Tim O’Reilly has had a backstage pass to the technology change we have been coping with for the past three decades. WTF is his effort to make sense of what he’s seen and offer some counsel about what it may mean for the next decades we’ll be living through. While some cynics and skeptics might view this as no more than O’Reilly’s attempt to hit the speaker’s circuit, there’s value here to those of us with a more restrictive view of the show. Can O’Reilly offer the rest of us valuable insights even if he may have been mostly a combination groupie/roadie for the more visible performers on the stage? My assessment? This is one smart roadie with insights worth paying attention to.
What makes WTF work is that O’Reilly is an unusual blend of techie, communicator, and entrepreneur. In ethnographic terms, he’s been a participant/observer throughout this unfolding process. Most of those reporting from the new territories are one or the other; they are participants either too busy or too biased to offer dispassionate analysis or they are observers too removed from the action to see the really interesting stuff.
One of the early battles was between open vs proprietary strategies. Eric Raymond labeled this as a choice between the Cathedral and the Bazaar. Today it is evolving into the emergence of networked platforms as one of the next arenas being contested. O’Reilly frames this continuing evolution as a requirement to differentiate between value creation and value capture. Organizations that focus on capturing all the value that they create do not prosper as abundantly as those who focus principally on value creation. Those who focus on playing positive-sum games do better—both for themselves and for the rest of us—than those who choose to play zero-sum games. This is a countercultural if not a counterintuitive strategy. The rhetoric of Wall Street and VCs is anchored in a zero-sum mentality; the winners in this new world, however, are playing a deeper game.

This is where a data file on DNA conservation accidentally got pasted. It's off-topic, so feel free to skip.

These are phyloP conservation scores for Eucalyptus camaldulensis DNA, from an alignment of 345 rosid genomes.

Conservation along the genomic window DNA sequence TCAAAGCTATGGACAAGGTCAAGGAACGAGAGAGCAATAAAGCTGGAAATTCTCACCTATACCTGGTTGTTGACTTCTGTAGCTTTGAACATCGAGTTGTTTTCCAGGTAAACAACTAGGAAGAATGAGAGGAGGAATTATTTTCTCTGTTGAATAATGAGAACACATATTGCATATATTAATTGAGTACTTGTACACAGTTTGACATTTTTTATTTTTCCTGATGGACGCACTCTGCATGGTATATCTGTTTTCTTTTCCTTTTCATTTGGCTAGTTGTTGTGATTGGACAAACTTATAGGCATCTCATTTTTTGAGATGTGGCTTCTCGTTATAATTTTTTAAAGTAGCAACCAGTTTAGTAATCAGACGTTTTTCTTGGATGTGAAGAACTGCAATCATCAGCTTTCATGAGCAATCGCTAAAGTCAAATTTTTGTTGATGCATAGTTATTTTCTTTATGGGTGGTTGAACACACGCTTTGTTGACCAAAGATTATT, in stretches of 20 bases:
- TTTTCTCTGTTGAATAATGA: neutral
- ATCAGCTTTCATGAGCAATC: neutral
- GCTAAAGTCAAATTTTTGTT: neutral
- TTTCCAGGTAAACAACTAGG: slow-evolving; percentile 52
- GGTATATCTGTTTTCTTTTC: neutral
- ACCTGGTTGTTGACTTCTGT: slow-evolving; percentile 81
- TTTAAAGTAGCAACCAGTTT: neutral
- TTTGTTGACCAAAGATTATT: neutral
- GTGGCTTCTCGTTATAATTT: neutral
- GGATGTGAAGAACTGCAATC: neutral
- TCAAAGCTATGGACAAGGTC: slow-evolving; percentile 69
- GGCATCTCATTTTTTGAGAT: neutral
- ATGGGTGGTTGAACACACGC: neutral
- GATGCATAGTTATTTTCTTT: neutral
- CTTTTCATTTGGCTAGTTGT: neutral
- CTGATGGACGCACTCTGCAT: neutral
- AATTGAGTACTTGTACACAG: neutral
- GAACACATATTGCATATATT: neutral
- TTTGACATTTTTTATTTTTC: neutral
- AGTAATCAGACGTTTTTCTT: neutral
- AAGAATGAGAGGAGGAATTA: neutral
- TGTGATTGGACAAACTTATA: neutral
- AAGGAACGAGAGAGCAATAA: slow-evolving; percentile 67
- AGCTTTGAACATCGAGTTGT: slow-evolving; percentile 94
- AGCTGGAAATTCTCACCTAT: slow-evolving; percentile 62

What I find especially intriguing about this line of thought is how it makes strategy and organizational design tightly coupled and how it then shrinks the differences between how things work inside the organization and how they work outside. One of the curiosities of large, traditional, organizations is that they cling to the worst practices of centrally planned and managed economies internally as they celebrate the value of the free market outside their walls.
At heart, what O’Reilly is arguing in WTF is not only that this is a hypocritical debate but that it has become a dangerous mindset as well. As he puts it “Amazon Web Services was the answer to a problem in organizational design.” O’Reilly reports on an interview with Jeff Bezos talking through the origins of AWS;
“Four years ago is when it started, and we had enough complexity inside Amazon that we were finding we were spending too much time on fine-grained coordination between our network engineering groups and our applications programming groups. Basically what we decided to do is build a [set of APIs] between those two layers so that you could just do coarse-grained coordination between those two groups.”
Working through this logic is anything but intuitive. Learning how to do so consistently may be the central skill for thriving, or possibly even surviving, in what is to come. O’Reilly has come in for some criticism in his perspective on Uber and its evolving working relationships with its drivers. I think the criticism is overblown and misses the nuance that O’Reilly is attempting to call attention to.
This goes to the heart of what WTF tries to do. Looking at a sample of successes, failures, and yet to be determined experiments, O’Reilly is trying to understand the strategic logic of the world we are brining into existence in a way that would let more of us contribute to that logic. I’m less interested in whether he has worked out the answers than I am in learning how to think along similar lines.